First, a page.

While a merger for the Android and Chrome platforms seems to be on the cards for quite some time, it seems that for now, cross functionality will be all we get. After all, with the introduction of yet two more messaging apps into the Android space, Google is clearly exhibiting no signs of consolidating their services. And while the messaging apps Allo and Duo can be criticized on many an aspect, one thing remains clear, the introduction of AI into messaging apps is going to be a major game changer for the Android system. As Google Now becomes a more integral part of the Android ecosystem, the power of AI will help Android consumers not only respond quickly but also in a way that would be in tune with each specific users.
Apart from that, Google has brought in some changes to the basic UI of Android as well, allowing people on phones and tablets to multitask easily with Multi Window and Picture in Picture mode although the later has till now been restricted only to the Android TV lineup.
Android is expanding as an ecosystem, and that involves crossing new frontiers and decoding new device boundaries. With Android TV, Google will be looking to make a splash in the TV market that has much like the market for smartphones, experiencing consumer fatigue with a YoY decrease of 4% in sales. With 15% of the 226 million TV market, 4K televisions posted a huge YoY growth of 173%, shipping 32 million units. This is good news for Google as well as Android TV, as new entrants into the Android TV Scene, Xiaomi is planning to capture the US market with their affordable 4K capable Android TV box.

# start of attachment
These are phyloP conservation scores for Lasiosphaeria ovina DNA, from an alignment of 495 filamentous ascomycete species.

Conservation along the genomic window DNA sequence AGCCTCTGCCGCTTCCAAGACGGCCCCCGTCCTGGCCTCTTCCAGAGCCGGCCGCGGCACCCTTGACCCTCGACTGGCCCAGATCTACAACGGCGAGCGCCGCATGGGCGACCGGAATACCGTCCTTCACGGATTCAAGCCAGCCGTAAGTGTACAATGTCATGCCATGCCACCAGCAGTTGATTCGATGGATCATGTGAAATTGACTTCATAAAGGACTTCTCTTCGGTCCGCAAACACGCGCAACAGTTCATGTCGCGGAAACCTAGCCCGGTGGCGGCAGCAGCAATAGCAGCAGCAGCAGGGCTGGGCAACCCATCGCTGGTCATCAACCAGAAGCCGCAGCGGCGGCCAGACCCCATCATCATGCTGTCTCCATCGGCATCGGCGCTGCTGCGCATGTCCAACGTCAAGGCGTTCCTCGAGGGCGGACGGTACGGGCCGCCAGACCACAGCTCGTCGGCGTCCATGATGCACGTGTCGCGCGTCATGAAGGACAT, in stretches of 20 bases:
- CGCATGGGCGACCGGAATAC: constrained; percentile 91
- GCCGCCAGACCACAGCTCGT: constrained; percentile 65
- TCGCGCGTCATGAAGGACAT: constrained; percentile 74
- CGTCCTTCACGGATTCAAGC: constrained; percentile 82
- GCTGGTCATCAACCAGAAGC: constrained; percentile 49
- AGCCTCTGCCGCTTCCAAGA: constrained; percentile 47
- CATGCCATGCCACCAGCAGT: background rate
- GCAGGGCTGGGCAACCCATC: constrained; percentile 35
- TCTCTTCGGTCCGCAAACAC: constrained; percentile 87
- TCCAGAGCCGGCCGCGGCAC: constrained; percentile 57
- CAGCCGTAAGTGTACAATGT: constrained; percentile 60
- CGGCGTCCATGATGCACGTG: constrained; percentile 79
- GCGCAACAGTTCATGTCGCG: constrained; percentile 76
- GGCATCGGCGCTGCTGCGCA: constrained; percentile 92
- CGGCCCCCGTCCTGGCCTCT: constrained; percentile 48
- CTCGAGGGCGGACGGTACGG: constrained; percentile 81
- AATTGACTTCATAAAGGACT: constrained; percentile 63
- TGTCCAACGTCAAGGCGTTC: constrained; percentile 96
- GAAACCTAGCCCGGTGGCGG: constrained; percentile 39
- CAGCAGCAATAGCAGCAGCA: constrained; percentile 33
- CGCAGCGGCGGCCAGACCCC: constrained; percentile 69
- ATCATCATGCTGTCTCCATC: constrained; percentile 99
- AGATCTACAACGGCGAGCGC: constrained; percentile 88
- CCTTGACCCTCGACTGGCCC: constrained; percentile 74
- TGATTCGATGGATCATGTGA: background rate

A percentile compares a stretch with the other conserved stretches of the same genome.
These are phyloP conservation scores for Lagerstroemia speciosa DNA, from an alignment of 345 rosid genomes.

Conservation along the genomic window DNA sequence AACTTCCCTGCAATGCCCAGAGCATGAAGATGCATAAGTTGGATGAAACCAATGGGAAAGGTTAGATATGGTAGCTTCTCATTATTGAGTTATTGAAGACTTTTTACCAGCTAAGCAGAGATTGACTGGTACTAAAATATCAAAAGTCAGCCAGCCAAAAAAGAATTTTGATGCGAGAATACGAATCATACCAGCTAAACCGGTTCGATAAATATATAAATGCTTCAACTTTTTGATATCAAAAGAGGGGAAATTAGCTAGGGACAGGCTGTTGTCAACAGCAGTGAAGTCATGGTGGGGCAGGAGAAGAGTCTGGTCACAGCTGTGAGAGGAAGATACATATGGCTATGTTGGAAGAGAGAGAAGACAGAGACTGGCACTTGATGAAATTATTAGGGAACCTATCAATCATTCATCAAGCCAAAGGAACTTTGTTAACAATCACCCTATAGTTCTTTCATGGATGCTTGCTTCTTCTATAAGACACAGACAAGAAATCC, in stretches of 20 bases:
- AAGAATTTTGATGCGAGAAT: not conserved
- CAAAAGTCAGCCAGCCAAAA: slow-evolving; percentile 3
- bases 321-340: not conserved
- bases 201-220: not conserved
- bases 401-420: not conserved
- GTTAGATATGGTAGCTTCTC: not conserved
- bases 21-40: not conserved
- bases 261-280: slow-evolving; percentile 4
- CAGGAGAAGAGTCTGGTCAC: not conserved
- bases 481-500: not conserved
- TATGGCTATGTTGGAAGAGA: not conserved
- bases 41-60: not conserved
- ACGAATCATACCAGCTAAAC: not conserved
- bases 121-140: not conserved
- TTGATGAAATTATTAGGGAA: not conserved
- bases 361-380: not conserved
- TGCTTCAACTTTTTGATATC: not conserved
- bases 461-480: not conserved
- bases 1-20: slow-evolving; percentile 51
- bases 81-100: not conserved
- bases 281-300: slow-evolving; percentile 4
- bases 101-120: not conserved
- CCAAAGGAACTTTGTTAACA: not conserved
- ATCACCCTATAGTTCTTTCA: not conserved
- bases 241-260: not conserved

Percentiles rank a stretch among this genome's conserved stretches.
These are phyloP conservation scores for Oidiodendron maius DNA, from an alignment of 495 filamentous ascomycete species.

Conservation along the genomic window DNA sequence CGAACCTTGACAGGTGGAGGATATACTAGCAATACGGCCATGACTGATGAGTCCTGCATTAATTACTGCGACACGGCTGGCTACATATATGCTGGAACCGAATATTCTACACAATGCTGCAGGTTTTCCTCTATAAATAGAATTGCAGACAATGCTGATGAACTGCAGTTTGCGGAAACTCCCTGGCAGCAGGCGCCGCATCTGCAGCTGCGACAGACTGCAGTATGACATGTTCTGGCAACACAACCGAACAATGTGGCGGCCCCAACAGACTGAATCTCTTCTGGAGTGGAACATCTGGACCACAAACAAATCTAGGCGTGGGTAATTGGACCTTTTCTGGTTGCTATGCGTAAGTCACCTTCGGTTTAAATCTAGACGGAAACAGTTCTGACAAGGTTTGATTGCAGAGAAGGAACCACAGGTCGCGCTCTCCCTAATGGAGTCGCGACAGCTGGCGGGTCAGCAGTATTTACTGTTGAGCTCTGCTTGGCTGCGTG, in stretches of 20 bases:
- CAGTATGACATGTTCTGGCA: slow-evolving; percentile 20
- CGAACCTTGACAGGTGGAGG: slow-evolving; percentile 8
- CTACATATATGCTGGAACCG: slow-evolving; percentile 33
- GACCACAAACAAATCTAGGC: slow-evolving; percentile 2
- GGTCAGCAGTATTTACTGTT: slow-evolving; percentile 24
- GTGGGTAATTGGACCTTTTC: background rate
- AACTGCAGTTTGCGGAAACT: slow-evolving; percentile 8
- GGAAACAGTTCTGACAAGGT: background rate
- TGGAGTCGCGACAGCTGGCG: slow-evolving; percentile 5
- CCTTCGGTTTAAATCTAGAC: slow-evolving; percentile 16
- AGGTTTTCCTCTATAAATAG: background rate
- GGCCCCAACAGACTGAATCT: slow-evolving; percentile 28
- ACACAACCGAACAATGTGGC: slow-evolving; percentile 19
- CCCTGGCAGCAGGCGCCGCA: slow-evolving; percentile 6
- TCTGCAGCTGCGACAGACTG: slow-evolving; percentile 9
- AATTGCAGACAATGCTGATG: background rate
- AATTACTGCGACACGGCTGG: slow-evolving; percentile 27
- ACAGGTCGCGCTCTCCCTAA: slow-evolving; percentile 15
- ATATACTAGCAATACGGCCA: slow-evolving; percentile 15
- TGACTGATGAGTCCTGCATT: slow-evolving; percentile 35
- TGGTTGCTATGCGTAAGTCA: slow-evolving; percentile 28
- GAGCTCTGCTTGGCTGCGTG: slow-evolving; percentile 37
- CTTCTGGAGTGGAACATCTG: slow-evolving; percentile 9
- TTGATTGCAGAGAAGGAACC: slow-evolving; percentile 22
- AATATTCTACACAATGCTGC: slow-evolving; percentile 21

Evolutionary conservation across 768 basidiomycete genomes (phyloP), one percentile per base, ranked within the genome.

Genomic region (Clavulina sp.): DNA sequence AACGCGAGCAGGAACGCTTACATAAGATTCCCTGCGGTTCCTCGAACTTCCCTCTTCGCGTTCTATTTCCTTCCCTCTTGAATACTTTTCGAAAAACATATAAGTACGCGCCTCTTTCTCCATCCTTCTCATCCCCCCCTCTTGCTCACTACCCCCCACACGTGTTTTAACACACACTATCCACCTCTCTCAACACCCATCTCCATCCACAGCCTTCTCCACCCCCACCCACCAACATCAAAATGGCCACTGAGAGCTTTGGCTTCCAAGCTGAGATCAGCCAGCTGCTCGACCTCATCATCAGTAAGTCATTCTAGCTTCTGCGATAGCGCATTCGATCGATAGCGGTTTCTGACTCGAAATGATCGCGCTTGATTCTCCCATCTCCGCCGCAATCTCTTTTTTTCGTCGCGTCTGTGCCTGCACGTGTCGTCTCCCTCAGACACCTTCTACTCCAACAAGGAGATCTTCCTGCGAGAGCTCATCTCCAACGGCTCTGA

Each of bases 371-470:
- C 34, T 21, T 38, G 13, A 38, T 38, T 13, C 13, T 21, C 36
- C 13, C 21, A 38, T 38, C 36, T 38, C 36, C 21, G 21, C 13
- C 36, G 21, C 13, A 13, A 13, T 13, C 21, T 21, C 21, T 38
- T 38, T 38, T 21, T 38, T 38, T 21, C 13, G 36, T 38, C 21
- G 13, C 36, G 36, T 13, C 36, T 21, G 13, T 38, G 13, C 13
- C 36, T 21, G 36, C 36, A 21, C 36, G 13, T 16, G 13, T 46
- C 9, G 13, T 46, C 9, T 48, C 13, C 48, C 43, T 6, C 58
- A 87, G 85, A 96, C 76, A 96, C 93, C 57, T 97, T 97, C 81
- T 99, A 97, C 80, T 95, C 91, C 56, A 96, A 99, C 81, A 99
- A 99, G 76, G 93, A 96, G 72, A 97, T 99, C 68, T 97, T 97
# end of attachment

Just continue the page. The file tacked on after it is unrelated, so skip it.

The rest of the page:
Another bone of contention for Google has been the wearable space, where despite having a better product, Android Wear has suffered a heavy defeat at the hands of Apple Watch. With Android Wear 2.0, Google has looked to transcend the devices from smartphone accessories to standalone devices. However, with the dismal battery life provided by smartwatches thus far, it remains to be seen if this focus on behaving as a solo device and amped up fitness capabilities do end up boosting sales for the AW devices in the long run.
As for now, Android’s grasp on the smartphone throne seems pretty well set and with Apple faltering on all fronts, it is reasonable to expect that Google will make some headway into the Mac as well as Apple TV markets. However, the Cupertino giant looks ready to strike back with their own concoction of VR at WWDC. Would it be enough to save Apple from a woeful year ahead? Or does this mark the ascendancy of Google as the platform for all our computing needs? That is something only the coming months will reveal.